In this essay Katri Mehto ponders the enigma of the horse: it is an animal that will consent to serve humans, but is there something else about it that we should know?
A person should meet at least one horse a week to understand something. Dogs help, too, but they have a tendency to lose their essence through constant fussing. People who work with horses often also have a dog or two in tow. They patter around the edge of the riding track sniffing at the manure while their master or mistress on the horse draws loops and arcs in the sand. That is a person surrounded by loyalty.
But a horse has more characteristics that remind one of a cat. A dog wants to serve people, play with humans – demands it, in fact. With a dog, a person is in a co-dependent relationship, where the dog is constantly asking ‘Are we still US?’
A dog’s self-esteem isn’t threatened by its boundless desire to please – its self-worth is built on humans. If there’s a tiny drop of Wolf still left in a Dog, it’s escaped to the farthest tip of a hair, looking on in disbelief and shame at its fawning kin.
A Horse and a Cat have no desire to serve, but they will consent to it. A cat will accede to humans, but on its own terms, always ready to walk away, to disappear. A horse will defer to a human’s terms, submit quietly and with dignity like an old family retainer. A horse is like a butler, a valet, a maître d’. It takes orders without a word, does what is asked of it, but at the same time knows the secrets of the one it serves thoroughly. If it wanted to, it could demolish it all in a moment. It wears its loyalty, carries it without complaint. It looks a person in the eye and says: ‘I know who you are.’
A horse looks at the world and at humans with the gaze of Christ, with a whole history’s worth of knowledge, and weariness. It carries on its back bouncing little girls and heavily armed soldiers, country boys and conquerors, men and women decked out in colourful coats, skins, silks and tassels, armour creaks, clanks, clunks, rages, rushes, terror, greed, cruelty, pride, love and bravery. Noble causes and debased thoughts. It consents to pull heavy, creaking wagons, gigs, carts, ploughs, and of course guns. It submits to humans’ games and consents to pull death behind it.
The history of humanity lives in the eyes of the Horse. If those eyes were once bright and happy, now they’ve seen too much. The eyes of an old servant.
In every horse, even the most docile, lives a hysteric. And when an out-of-control horse weighing six hundred kilos gets moving, a person learns something. About the laws of physics, if nothing else. But that’s the only thing about a horse that the slightest bit Newtonian.
The horse’s tendency to hysteria is a mystery. Why? Why is it that when a twig cracks on a forest trail or a car drives too close to the riding path, the Horse decides to give up its horseness and become a projectile? When characteristics were handed out to the animals closest to humans, was the Dog given such an abundance of enthusiasm that the extra had to be installed in the Horse, the dignified Horse? Clearly the Cat has no such interest in the dog’s leftovers.
Horses stand silent in their paddocks. Then they decide to show passers-by a moment of horsiness. They back up a step, stand up on their hind legs, stretch their front legs in the air, land, shake their heads and manes. And then it’s over.
Like a current that can be turned on and off.
A moment of power.
Passing Nordic walkers look on in admiration, estranged from nature. ‘What a fine animal. Frightening. So terribly big.’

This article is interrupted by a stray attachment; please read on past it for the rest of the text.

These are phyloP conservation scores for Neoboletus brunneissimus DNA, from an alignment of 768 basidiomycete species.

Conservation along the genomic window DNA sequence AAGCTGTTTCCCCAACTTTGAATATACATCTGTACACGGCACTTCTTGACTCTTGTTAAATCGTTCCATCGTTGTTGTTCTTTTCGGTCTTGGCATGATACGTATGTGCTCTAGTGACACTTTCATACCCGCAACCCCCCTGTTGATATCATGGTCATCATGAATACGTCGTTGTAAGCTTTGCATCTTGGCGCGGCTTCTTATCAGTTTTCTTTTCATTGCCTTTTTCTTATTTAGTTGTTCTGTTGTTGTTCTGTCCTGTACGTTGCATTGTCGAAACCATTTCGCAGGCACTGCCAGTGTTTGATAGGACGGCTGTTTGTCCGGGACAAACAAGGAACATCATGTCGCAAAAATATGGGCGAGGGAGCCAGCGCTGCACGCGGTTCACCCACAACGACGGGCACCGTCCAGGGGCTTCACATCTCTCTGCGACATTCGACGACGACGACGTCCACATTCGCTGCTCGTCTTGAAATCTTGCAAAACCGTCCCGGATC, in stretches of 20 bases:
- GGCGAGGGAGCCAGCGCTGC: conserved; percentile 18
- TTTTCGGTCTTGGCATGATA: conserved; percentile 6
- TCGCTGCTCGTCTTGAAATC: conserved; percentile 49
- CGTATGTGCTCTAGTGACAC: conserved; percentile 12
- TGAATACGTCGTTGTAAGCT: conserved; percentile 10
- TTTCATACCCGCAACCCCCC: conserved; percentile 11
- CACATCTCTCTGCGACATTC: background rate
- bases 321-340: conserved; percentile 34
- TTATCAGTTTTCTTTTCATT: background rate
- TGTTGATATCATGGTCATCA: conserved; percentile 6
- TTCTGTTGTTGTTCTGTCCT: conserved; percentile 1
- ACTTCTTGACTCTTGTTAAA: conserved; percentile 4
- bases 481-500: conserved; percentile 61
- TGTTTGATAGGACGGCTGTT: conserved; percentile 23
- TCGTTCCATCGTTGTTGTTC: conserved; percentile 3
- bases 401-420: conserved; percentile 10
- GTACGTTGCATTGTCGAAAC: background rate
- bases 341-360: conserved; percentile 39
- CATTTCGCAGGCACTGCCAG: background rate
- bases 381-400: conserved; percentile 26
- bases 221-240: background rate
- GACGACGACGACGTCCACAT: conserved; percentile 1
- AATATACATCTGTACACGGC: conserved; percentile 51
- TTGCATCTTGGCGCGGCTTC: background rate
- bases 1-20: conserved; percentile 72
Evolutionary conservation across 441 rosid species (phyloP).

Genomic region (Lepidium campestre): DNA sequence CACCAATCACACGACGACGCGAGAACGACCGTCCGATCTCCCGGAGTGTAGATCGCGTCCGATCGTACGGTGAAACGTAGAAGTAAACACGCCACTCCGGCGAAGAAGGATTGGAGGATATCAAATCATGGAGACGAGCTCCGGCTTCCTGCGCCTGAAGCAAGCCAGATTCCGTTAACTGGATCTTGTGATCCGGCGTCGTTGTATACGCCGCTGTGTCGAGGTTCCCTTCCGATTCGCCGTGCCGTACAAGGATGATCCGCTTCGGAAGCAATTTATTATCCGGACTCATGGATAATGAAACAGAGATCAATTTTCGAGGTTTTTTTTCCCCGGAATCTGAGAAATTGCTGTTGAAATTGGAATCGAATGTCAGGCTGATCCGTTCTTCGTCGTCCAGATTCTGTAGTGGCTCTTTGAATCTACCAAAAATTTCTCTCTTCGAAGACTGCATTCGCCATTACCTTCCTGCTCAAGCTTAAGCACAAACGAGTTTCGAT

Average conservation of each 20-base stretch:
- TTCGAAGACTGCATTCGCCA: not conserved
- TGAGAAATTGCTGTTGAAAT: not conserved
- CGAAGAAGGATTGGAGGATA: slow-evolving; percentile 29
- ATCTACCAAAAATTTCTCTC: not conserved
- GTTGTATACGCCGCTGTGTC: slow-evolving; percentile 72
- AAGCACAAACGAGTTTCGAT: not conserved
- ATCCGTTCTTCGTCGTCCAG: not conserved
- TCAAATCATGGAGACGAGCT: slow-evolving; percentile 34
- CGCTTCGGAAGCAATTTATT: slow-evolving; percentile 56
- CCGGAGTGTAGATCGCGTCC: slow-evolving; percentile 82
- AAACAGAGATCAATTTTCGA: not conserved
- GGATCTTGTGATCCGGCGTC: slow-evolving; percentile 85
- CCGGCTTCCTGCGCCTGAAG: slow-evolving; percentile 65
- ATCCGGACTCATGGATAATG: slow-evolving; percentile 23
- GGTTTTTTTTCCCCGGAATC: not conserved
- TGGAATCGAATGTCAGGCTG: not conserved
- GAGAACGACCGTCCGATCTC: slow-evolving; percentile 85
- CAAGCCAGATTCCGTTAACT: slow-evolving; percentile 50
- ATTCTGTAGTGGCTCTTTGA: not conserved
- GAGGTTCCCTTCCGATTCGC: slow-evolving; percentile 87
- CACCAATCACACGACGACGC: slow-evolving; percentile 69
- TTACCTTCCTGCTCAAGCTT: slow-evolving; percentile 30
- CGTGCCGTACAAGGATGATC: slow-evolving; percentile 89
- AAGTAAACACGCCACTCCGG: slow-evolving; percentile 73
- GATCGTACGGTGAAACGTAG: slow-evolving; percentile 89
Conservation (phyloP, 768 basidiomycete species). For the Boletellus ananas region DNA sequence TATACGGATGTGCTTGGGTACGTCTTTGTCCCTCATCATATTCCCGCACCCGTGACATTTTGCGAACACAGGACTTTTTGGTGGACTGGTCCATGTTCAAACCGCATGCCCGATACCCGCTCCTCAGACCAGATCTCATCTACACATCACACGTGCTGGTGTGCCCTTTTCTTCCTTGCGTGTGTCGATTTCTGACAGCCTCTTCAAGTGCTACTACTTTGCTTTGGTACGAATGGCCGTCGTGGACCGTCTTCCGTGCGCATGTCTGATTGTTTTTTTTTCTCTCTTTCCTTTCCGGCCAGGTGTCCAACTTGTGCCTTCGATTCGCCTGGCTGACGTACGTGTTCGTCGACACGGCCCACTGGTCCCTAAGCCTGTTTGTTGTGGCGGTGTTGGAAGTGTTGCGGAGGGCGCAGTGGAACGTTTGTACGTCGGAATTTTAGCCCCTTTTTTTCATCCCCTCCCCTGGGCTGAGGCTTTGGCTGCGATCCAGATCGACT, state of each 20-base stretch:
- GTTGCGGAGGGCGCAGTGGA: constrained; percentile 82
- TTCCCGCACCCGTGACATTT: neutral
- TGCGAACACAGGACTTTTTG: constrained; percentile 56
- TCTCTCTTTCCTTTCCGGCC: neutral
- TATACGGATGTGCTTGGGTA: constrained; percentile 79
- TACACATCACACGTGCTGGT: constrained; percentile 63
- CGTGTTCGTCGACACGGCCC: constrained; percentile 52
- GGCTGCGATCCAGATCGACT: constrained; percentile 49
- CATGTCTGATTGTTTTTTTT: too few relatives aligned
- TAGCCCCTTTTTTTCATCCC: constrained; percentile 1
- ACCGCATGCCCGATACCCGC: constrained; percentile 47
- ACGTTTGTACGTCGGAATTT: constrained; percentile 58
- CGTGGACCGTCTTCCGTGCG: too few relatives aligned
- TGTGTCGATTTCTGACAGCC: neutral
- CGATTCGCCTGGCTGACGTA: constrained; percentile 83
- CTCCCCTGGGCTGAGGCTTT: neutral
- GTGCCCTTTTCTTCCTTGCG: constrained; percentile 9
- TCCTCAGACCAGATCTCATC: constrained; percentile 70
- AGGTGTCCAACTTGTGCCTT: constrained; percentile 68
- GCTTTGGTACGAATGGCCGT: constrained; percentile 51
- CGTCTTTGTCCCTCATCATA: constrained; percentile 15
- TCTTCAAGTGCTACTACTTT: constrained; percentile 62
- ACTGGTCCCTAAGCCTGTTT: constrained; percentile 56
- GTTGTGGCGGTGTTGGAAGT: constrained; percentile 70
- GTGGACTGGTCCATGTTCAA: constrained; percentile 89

Maybe the hysteria that bubbles up in the Horse from time to time is the price it pays for covering up its true being. Maybe the Horse is acting. Maybe it plays the part of the Bucker, the Bolter, the Obstinate, the village lunatic of the riding arena, so that people won’t see what a Horse really is. God’s spy.
The Horse is God’s spy. All the animals are. But the Dog’s role was exposed long ago – dogs can’t keep secrets. The Cat, for its part, isn’t terribly interested in the subject of its espionage. It’s more devoted to its own quality time. The Horse is a Master Spy. A Horse gets the job done. A Horse is God’s eyes and ears, God’s hooves and withers.
Bridled, and licenced to… carry. The Horse is more than a spy, it’s a double agent. A horse acts like a horse acting like an animal so no one will know it’s a god. A Horse is a human-bearing god watching silently with ancient eyes as a human lifts his gun and shoots it in the forehead.
The horse and its little brother, the donkey, the four-legged sparrow of the south. Maybe Caligula, who named his horse a senator, wasn’t crazy after all. A person should meet at least one horse a week to understand something. There should be a horse in every high school classroom, every local council, every parliament. A horse breathing eight times per minute. A horse whose heart beats twenty-five times per minute. In a world whose pulse takes a person’s very life away.
A horse is watching me from the paddock, still as a statue. It looks me right in the eye and pricks up its ears. It knows I’m talking about it. It lifts the base of its tail and calmly shits. We all have to stick to our roles.
Translated by Lola Rogers
This essay was published in the book Hevosvoimat (‘Horse powers’, edited by Kirsti Manninen, Maahenki, 2011). This illustrated volume contains 31 of the best contributions to a writing competition organised by Maaseudun Sivistysliitto, the agricultural museum Sarka and the newspaper Maaseudun Tulevaisuus in 2011. The horse – first and foremost, the cold-blooded Finnhorse – has played an important role in the Finnish history, both in the agriculture and in the war, and later the horse has gained popularity as a trusted companion to families and young people, girls in particular
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